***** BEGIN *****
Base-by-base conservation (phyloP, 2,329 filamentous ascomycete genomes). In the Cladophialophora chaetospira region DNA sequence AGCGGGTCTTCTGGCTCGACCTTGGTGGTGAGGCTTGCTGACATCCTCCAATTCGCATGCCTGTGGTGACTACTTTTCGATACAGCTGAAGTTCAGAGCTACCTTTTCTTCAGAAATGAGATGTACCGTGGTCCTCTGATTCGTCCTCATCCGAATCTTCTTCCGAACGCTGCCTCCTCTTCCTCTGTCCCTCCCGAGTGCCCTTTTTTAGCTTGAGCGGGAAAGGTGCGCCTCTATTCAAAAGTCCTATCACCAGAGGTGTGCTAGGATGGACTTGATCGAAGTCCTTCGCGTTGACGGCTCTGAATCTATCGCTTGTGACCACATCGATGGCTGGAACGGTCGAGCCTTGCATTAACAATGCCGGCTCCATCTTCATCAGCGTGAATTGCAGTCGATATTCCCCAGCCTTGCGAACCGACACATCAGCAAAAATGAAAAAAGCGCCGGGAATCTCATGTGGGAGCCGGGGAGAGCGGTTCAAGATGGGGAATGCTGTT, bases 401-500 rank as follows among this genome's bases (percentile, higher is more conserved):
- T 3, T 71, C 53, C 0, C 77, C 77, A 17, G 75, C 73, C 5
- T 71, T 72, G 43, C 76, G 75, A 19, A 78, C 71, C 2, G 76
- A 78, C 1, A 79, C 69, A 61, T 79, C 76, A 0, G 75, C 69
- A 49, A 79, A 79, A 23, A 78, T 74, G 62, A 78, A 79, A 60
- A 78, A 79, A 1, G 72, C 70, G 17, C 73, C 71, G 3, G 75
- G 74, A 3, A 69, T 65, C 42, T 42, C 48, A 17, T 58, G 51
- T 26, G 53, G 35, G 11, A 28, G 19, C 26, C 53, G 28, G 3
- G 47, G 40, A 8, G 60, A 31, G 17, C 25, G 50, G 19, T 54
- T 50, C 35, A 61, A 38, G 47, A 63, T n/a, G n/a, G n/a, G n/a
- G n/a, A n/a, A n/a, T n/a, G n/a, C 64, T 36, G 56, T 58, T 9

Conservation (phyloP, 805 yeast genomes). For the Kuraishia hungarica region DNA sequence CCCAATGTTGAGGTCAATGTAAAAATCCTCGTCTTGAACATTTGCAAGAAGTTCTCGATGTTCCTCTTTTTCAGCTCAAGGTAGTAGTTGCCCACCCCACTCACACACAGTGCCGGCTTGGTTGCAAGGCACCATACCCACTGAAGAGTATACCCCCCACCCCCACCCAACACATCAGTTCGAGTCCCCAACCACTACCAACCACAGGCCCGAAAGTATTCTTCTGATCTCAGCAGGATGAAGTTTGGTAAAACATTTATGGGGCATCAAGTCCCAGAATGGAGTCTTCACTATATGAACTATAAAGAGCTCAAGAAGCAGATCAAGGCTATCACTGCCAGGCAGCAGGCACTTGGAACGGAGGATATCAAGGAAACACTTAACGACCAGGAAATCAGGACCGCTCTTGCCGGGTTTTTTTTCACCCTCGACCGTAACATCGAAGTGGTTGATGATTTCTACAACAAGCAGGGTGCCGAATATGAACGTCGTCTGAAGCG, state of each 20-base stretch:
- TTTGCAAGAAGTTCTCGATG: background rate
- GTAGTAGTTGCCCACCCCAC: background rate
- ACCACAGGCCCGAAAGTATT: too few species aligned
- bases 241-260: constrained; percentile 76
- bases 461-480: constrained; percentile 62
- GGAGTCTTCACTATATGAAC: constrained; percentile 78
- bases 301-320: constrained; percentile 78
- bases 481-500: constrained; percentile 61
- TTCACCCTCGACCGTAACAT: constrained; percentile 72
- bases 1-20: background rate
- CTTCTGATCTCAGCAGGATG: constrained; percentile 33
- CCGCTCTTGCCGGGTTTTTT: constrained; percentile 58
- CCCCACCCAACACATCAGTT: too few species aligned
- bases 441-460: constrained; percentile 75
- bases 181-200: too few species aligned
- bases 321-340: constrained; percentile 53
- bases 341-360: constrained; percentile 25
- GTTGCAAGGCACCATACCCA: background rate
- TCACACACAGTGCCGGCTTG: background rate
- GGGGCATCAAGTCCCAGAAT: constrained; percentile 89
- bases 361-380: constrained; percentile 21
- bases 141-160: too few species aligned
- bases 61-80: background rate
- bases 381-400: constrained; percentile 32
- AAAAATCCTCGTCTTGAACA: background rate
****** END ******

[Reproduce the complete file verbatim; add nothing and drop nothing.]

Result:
Base-by-base conservation (phyloP, 2,329 filamentous ascomycete genomes). In the Cladophialophora chaetospira region DNA sequence AGCGGGTCTTCTGGCTCGACCTTGGTGGTGAGGCTTGCTGACATCCTCCAATTCGCATGCCTGTGGTGACTACTTTTCGATACAGCTGAAGTTCAGAGCTACCTTTTCTTCAGAAATGAGATGTACCGTGGTCCTCTGATTCGTCCTCATCCGAATCTTCTTCCGAACGCTGCCTCCTCTTCCTCTGTCCCTCCCGAGTGCCCTTTTTTAGCTTGAGCGGGAAAGGTGCGCCTCTATTCAAAAGTCCTATCACCAGAGGTGTGCTAGGATGGACTTGATCGAAGTCCTTCGCGTTGACGGCTCTGAATCTATCGCTTGTGACCACATCGATGGCTGGAACGGTCGAGCCTTGCATTAACAATGCCGGCTCCATCTTCATCAGCGTGAATTGCAGTCGATATTCCCCAGCCTTGCGAACCGACACATCAGCAAAAATGAAAAAAGCGCCGGGAATCTCATGTGGGAGCCGGGGAGAGCGGTTCAAGATGGGGAATGCTGTT, bases 401-500 rank as follows among this genome's bases (percentile, higher is more conserved):
- T 3, T 71, C 53, C 0, C 77, C 77, A 17, G 75, C 73, C 5
- T 71, T 72, G 43, C 76, G 75, A 19, A 78, C 71, C 2, G 76
- A 78, C 1, A 79, C 69, A 61, T 79, C 76, A 0, G 75, C 69
- A 49, A 79, A 79, A 23, A 78, T 74, G 62, A 78, A 79, A 60
- A 78, A 79, A 1, G 72, C 70, G 17, C 73, C 71, G 3, G 75
- G 74, A 3, A 69, T 65, C 42, T 42, C 48, A 17, T 58, G 51
- T 26, G 53, G 35, G 11, A 28, G 19, C 26, C 53, G 28, G 3
- G 47, G 40, A 8, G 60, A 31, G 17, C 25, G 50, G 19, T 54
- T 50, C 35, A 61, A 38, G 47, A 63, T n/a, G n/a, G n/a, G n/a
- G n/a, A n/a, A n/a, T n/a, G n/a, C 64, T 36, G 56, T 58, T 9

Conservation (phyloP, 805 yeast genomes). For the Kuraishia hungarica region DNA sequence CCCAATGTTGAGGTCAATGTAAAAATCCTCGTCTTGAACATTTGCAAGAAGTTCTCGATGTTCCTCTTTTTCAGCTCAAGGTAGTAGTTGCCCACCCCACTCACACACAGTGCCGGCTTGGTTGCAAGGCACCATACCCACTGAAGAGTATACCCCCCACCCCCACCCAACACATCAGTTCGAGTCCCCAACCACTACCAACCACAGGCCCGAAAGTATTCTTCTGATCTCAGCAGGATGAAGTTTGGTAAAACATTTATGGGGCATCAAGTCCCAGAATGGAGTCTTCACTATATGAACTATAAAGAGCTCAAGAAGCAGATCAAGGCTATCACTGCCAGGCAGCAGGCACTTGGAACGGAGGATATCAAGGAAACACTTAACGACCAGGAAATCAGGACCGCTCTTGCCGGGTTTTTTTTCACCCTCGACCGTAACATCGAAGTGGTTGATGATTTCTACAACAAGCAGGGTGCCGAATATGAACGTCGTCTGAAGCG, state of each 20-base stretch:
- TTTGCAAGAAGTTCTCGATG: background rate
- GTAGTAGTTGCCCACCCCAC: background rate
- ACCACAGGCCCGAAAGTATT: too few species aligned
- bases 241-260: constrained; percentile 76
- bases 461-480: constrained; percentile 62
- GGAGTCTTCACTATATGAAC: constrained; percentile 78
- bases 301-320: constrained; percentile 78
- bases 481-500: constrained; percentile 61
- TTCACCCTCGACCGTAACAT: constrained; percentile 72
- bases 1-20: background rate
- CTTCTGATCTCAGCAGGATG: constrained; percentile 33
- CCGCTCTTGCCGGGTTTTTT: constrained; percentile 58
- CCCCACCCAACACATCAGTT: too few species aligned
- bases 441-460: constrained; percentile 75
- bases 181-200: too few species aligned
- bases 321-340: constrained; percentile 53
- bases 341-360: constrained; percentile 25
- GTTGCAAGGCACCATACCCA: background rate
- TCACACACAGTGCCGGCTTG: background rate
- GGGGCATCAAGTCCCAGAAT: constrained; percentile 89
- bases 361-380: constrained; percentile 21
- bases 141-160: too few species aligned
- bases 61-80: background rate
- bases 381-400: constrained; percentile 32
- AAAAATCCTCGTCTTGAACA: background rate